In the exhibition entitled "Spaces", Zur Stockeregg Gallery
features two outstanding Swiss photographers: Christian Vogt and Daniel Schwartz. The works of both artists are explored from an angle of spatiality - the term "space" being used in a broader sense, thus comprising both nature and interiors as well as adhering to spatial and temporal extension.
Christian Vogt and Daniel Schwartz - how different are both their pictorial languages and their choices of motives! Yet, in one aspect, the oeuvres of these two photographic fixed stars are congruent, after all: both result from the extensive examination of a particular field of photographic interest. Vogt and Schwartz take the time to find the perfect setting; neither would press the release button repeatedly on the same subject to select the best picture from a series of similar shots. Instead, both artists commit to the tradition of black-and-white photography, where the taking of a picture must be preceded by a focused quest for the ideal setting.
Every photograph by Christian Vogt (*1946) is comparable to the tip of an iceberg: it is the visible part of an emotionally perceivable whole. Consequently, in the series "Naturräume" ("Open Spaces"), the artist is not interested in the meticulous rendering of the flora, but rather in the impact of the organically interwoven space on the beholder and his emotional reaction to it. Vogt's settings seem to be chosen to render orientation impossible: No bright sky is visible, allowing the eye to escape the thicket; instead, the missing horizon hampers the assessing of the spatial dimensions and forces it to unrestingly wander about in the picture. Where space opens up and encroachment into the depth seems possible, the eye gets lost in the denseness of the shrubs; the panoramic view intensifies the impression of being surrounded and swamped even more. Intoxicated by the essence of the landscape, the beholder remains hypnotized and bereft of all sense of time. - Where the significance of Vogt's open spaces is based on the dense information content of the selected view, his "Innenräume" ("Interiors") captivate the eye by their striking immediateness. Here, the panoramic view allows the artist to show several adjoining rooms in only one picture and, thus, depict contemporaneity. Hence, Vogt's horizontal interiors are, if nothing else, spaces of time.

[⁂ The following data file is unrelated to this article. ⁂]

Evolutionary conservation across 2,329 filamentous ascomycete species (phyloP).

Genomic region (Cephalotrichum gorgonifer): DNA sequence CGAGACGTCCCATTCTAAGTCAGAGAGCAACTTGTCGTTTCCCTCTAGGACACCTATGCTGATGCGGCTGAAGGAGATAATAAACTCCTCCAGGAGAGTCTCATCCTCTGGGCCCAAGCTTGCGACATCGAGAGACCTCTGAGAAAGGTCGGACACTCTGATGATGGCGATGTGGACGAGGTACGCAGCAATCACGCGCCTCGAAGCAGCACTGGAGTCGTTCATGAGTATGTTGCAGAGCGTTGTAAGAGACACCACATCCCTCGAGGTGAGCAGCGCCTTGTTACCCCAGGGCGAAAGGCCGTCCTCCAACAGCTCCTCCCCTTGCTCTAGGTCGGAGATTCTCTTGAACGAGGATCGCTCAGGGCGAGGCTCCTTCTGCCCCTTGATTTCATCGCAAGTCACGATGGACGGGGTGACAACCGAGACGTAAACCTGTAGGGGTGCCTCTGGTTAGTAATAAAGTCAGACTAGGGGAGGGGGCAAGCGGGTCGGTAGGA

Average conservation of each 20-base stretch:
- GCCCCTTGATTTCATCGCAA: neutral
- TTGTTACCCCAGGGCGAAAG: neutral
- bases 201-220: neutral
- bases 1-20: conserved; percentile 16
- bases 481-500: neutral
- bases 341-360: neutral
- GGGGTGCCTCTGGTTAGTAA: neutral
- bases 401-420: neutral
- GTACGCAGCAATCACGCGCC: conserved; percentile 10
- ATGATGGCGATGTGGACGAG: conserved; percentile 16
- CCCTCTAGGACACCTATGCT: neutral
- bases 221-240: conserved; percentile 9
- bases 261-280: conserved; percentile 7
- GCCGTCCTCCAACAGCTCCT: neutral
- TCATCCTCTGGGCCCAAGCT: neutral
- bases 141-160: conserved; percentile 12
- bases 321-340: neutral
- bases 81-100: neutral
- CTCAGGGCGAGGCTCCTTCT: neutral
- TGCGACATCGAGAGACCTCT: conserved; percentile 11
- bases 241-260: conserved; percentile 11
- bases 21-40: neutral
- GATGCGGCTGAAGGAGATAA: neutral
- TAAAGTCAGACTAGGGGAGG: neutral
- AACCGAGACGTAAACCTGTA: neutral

The time factor looms large in the works of Daniel Schwartz (*1955), too. However, the spaces of time he refers to tend to span hundreds of years: Already the early works of the widely travelled reportage photographer - we are delighted to present several hitherto unexhibited works - reflect his interest for the history of mankind. Schwartz comments on the coexistence of man and nature mostly in a melancholic manner: In his photographs, the Great Wall of China or the scaffolded Erechtheion on the Acropolis - both outstanding remains of former advanced civilizations - attest to the vain human attempts to build (or to preserve) for eternity. In a different picture, a pine-tree stands as a symbol of rootedness, while some wheels, propped against its stem, represent the human pursuit of technological and cultural progress; here, the artist presents space as an allegory for the antagonism of movement and standstill. Schwartz is a master in using unagitated rhetoric to convey profound topics. In his works, temporal, natural, and cultural spaces collide.